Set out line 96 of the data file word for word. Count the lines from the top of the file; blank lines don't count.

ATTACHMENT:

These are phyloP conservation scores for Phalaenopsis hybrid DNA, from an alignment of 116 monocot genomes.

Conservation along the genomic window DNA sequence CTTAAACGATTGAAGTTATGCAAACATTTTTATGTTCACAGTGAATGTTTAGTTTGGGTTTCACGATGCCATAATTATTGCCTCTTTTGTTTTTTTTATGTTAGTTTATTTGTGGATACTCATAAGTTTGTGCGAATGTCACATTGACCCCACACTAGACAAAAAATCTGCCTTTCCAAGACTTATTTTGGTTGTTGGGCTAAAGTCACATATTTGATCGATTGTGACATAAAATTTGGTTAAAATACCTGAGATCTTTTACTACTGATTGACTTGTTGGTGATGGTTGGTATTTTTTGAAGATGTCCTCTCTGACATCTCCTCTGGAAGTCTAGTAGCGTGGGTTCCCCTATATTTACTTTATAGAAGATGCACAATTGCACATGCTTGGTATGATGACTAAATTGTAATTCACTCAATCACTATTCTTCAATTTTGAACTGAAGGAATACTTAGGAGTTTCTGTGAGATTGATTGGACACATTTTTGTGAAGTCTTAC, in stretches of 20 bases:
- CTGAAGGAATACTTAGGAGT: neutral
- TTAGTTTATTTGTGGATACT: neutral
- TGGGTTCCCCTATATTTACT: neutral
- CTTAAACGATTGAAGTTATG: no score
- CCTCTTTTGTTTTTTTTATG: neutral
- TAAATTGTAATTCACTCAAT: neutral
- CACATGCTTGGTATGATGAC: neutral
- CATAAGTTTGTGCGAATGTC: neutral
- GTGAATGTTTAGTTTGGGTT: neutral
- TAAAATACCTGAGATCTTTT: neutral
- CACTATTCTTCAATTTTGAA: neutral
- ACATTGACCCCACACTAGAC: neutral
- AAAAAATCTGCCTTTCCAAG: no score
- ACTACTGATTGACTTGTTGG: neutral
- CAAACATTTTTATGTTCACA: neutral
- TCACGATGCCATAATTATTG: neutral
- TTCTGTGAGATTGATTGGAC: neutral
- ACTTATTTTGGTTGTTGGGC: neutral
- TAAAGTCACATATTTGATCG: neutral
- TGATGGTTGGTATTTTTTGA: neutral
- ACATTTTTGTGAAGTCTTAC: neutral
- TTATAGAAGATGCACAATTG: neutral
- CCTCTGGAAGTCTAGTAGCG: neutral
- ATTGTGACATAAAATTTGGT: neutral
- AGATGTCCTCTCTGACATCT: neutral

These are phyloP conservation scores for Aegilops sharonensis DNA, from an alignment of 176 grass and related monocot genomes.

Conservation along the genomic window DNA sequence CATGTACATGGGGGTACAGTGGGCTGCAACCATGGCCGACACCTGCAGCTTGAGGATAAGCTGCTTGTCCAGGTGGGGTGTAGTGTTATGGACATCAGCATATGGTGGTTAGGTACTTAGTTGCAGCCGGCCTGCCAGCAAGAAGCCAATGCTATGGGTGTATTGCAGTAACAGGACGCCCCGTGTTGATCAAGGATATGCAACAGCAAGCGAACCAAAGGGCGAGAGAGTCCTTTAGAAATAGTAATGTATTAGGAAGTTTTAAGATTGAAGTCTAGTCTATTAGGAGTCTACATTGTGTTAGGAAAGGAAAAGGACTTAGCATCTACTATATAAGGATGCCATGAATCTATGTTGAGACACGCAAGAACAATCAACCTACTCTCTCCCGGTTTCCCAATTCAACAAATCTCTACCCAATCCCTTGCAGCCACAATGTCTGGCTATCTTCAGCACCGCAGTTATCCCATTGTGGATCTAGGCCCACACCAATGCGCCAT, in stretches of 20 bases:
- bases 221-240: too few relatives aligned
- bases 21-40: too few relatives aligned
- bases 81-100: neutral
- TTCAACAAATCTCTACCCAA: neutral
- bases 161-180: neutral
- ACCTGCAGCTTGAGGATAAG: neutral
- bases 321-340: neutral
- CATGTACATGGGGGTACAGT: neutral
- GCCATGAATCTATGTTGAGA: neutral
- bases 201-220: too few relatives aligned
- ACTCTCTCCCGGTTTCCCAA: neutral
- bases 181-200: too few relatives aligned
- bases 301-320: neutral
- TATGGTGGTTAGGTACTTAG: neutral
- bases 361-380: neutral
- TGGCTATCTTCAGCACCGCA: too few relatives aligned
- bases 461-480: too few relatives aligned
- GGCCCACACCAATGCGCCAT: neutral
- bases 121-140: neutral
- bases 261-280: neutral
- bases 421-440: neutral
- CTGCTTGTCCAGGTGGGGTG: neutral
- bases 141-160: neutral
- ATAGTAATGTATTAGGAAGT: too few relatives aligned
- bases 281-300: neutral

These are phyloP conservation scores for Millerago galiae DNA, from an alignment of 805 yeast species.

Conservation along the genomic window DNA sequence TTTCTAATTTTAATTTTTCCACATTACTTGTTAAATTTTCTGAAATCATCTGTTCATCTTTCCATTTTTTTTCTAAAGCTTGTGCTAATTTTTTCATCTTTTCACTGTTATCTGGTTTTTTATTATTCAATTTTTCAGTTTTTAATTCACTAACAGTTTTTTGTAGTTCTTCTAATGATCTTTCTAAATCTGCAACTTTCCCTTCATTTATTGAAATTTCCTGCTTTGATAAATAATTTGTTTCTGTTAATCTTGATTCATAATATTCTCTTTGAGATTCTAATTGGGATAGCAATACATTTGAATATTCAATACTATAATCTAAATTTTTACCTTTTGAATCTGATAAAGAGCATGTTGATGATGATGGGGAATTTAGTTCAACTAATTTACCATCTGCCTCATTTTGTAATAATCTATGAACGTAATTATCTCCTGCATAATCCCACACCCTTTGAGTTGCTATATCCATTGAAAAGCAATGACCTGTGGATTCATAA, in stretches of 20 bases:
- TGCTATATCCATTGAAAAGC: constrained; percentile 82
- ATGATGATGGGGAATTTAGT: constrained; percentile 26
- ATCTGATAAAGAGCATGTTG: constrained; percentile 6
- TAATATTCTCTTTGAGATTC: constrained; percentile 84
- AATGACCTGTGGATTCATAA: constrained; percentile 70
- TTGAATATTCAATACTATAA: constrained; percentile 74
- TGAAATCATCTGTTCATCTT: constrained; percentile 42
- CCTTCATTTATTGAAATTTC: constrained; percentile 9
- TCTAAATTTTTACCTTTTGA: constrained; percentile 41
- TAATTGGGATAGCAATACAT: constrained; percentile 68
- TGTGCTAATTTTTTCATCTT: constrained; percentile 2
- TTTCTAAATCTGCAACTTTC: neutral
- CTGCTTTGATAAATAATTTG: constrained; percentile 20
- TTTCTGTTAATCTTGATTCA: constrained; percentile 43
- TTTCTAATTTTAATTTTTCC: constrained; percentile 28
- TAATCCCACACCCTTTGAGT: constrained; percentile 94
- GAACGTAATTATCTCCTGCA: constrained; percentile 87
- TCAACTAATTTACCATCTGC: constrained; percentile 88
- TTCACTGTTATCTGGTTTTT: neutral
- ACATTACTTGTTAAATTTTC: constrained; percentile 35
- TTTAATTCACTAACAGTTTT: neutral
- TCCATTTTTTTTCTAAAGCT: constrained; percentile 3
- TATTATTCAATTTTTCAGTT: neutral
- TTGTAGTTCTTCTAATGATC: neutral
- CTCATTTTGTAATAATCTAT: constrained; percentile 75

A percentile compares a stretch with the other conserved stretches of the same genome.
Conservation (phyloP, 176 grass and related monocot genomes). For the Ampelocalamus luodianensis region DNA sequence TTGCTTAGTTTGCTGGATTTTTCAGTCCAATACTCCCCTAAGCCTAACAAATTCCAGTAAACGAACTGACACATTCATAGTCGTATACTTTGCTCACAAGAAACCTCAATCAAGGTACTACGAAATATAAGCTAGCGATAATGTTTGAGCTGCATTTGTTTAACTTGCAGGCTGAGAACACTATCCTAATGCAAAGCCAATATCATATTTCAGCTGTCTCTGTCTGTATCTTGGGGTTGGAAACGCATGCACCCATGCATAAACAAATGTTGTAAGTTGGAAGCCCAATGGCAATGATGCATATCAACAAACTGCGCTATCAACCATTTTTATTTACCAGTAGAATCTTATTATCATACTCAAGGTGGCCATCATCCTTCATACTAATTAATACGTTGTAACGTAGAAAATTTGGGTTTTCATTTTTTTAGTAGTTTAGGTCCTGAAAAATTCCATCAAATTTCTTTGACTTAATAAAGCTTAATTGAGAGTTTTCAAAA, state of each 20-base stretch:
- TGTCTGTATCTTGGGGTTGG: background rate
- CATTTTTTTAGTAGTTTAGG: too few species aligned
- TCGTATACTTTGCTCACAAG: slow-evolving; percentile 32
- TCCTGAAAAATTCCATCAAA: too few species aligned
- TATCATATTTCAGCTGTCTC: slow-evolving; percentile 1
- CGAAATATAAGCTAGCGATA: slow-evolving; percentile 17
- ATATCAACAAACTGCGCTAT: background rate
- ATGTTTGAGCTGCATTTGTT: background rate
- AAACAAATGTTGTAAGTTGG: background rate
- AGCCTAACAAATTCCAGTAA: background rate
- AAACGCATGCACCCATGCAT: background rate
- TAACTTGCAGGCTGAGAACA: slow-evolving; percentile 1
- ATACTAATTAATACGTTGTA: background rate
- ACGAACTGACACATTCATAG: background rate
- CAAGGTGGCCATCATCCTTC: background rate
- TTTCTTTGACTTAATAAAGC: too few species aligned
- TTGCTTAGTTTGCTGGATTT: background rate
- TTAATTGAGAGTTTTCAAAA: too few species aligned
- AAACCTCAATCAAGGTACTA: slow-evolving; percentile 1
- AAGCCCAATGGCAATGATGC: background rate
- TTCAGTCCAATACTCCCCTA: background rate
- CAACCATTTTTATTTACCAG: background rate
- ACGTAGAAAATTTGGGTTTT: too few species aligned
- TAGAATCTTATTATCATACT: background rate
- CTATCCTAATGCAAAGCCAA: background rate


- ATACTAATTAATACGTTGTA: background rate